User Generated Content and Snuggies
Posted by Admin2_Bg on August 4th, 2010
This post mostly pertains to user generated video/media content which is very different than other forms of user-generated content (Amazon.com, Urbanspoon, Foursquare tips) for a good read on that aspect go here.
The waters of user generated content are dangerous to say the least. Most of the time the "winners" are selected based solely on their ability to hit the message that the controllers wanted to get out making their attempts sterile and corporate. They become filtered and no longer can be called user generated. I have a feeling this is where Domino Pizza's Show Us Your Pizza campaign will ultimately fall. Selecting user generated content based only on what is flattering is too transparent to be effective. (And never ever ever try to mask a lame campaign as user generated content…please see the All I Want For Xmas is a PSP failure that has pretty much entered urban legend territory…a hard to believe warning story.)
The real danger of user generated content (UGC) in this form is loss of control of the message completely. Back in 2006 GM hilariously failed at their attempt to market the Chevy Tahoe with UGC. GM offered up stock footage of the Tahoe doing things Tahoe's do: driving through glaciers, rivers, deserts, and trafficless urban streets. They also gave users music options and the ability to add text. "Go out and make us a commercial that looks exactly like one we would produce!" they screamed.
Instead they got this...
Cheaptickets.com recently ran a UGC contest based on the idea that they are "too cheap to advertise." Users were tasked with creating a cheap commercial highlighting the cheap cheapiness of cheaptickets.com. Now there isn't as much orchestrated animosity toward cheaptickets.com as there is against oversized SUV's or other companies (could you imagine the FAIL if a place like Comcast asking for UGC to promote the effectiveness of their customer service?). So there probably wasn't as much of a backlash, but the winners do not come across as user generated. They are very well-done and effective as commercials go, but without knowing the background of the contest most people would assume they were just regular old commercials. Cheaptickets.com didn't user-generate…they outsourced.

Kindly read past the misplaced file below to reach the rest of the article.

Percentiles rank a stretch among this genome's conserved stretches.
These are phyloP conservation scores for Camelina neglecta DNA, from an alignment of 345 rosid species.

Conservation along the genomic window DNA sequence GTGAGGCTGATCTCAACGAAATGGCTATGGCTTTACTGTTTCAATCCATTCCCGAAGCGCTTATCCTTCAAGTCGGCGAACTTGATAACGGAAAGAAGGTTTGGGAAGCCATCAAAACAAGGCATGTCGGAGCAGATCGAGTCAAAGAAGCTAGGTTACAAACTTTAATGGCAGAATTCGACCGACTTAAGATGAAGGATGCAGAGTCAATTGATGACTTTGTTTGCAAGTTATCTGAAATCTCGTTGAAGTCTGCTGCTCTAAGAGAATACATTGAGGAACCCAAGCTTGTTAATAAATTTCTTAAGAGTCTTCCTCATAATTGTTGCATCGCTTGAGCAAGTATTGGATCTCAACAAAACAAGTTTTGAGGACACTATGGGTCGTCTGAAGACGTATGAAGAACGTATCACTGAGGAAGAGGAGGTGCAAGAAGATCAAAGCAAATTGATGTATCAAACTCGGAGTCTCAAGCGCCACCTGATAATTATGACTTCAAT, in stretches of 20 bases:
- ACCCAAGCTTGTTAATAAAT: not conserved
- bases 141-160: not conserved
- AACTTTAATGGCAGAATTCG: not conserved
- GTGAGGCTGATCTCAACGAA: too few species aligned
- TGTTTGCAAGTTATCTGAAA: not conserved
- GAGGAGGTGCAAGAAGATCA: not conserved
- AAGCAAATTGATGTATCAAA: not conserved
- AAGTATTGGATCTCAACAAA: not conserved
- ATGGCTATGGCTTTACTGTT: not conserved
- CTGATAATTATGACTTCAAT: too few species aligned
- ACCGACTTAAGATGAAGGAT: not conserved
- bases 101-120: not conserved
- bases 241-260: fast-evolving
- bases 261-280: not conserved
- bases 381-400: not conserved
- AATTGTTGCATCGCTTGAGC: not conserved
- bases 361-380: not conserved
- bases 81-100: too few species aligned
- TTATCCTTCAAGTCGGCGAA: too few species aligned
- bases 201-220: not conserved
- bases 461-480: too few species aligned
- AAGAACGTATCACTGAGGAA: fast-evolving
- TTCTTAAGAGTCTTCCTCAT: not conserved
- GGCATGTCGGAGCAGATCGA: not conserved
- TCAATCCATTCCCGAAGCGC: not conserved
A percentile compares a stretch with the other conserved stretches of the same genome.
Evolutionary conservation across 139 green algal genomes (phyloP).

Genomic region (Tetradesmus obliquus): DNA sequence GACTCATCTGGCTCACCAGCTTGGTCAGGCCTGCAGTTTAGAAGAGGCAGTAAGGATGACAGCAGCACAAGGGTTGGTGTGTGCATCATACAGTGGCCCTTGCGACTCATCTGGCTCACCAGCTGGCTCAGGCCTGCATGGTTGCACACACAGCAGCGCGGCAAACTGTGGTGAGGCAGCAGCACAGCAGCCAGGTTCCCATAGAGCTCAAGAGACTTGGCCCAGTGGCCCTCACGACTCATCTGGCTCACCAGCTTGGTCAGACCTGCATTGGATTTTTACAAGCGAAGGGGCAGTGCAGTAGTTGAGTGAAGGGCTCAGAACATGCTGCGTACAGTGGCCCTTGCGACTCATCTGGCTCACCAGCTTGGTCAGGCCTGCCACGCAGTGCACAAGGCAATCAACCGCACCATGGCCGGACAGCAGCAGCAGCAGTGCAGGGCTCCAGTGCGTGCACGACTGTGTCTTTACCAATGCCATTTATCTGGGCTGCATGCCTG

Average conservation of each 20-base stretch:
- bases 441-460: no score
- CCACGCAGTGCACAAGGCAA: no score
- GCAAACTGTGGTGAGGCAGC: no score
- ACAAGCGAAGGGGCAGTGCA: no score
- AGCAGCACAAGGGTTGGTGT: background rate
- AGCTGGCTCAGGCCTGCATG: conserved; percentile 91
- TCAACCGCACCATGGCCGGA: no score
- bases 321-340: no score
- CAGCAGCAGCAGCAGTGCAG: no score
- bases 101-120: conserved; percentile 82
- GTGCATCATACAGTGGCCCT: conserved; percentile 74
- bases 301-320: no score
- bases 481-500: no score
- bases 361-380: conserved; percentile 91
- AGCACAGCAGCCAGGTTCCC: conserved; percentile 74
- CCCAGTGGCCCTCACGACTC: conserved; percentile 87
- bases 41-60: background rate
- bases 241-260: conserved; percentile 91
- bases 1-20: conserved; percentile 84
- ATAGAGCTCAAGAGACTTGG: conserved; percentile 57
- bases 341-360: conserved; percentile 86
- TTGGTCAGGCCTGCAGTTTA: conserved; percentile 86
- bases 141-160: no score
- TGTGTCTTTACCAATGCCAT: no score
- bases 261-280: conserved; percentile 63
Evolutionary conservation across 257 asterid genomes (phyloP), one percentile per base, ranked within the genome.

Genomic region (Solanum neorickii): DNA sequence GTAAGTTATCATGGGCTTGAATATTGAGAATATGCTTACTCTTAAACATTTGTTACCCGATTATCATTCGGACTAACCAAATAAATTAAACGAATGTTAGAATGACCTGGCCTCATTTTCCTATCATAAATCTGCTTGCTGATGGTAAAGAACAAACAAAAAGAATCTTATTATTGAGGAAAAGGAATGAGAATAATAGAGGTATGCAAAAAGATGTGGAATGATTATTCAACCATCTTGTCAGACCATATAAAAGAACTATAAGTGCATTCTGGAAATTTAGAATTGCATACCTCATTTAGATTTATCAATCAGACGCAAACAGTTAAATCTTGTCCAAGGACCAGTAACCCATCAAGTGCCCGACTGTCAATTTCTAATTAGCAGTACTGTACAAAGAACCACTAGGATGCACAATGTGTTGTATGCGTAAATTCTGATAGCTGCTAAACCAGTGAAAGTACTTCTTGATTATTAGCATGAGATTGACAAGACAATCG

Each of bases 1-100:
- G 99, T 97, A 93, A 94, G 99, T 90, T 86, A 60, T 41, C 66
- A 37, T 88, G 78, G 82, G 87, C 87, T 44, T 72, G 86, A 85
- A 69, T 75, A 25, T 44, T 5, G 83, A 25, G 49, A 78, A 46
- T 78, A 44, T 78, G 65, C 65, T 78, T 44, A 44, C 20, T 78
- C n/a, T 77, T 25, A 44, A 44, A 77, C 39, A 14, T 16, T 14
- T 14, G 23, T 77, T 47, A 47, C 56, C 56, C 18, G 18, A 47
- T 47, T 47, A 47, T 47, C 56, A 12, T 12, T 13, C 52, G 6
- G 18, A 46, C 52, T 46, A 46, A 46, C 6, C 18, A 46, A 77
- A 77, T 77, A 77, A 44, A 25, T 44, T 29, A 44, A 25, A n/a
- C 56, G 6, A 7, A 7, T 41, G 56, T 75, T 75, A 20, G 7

Now on to what I see as a the makings of a successful UGC campaign: Snuggies and their new contest to direct their next commercial. So what makes Snuggie ready for success? Well they are aware of the cult following of their product and it is a following based more on a tongue-in-cheek/inside joke embrace. I have personally bought 2 Snuggies, but have given them away as gag gifts just to see the reaction of the receiver. Snuggies boom as a self-aware consumer joke has peaked no doubt, but they are still hanging on. They started off on a wave of ironic viral success (perhaps unintentionally) but they have accepted that reality. The reason I feel this campaign will succeed is because of the recognition on Snuggies part that they indeed are a joke with a short shelf-life. Who cares if people create a parody of the product, and make people who use them seem incompetent or incapable of simply using a backwards robe? Snuggie is in on the joke. Don't believe me look at their latest commercial. Case. Closed.
The key to fruitful UGC campaign is that you have to give up control but be ready for and able to withstand the potential backlash. If your brand can benefit from that kind of publicity then you may want to enter the UGC arena. If not, head for open waters.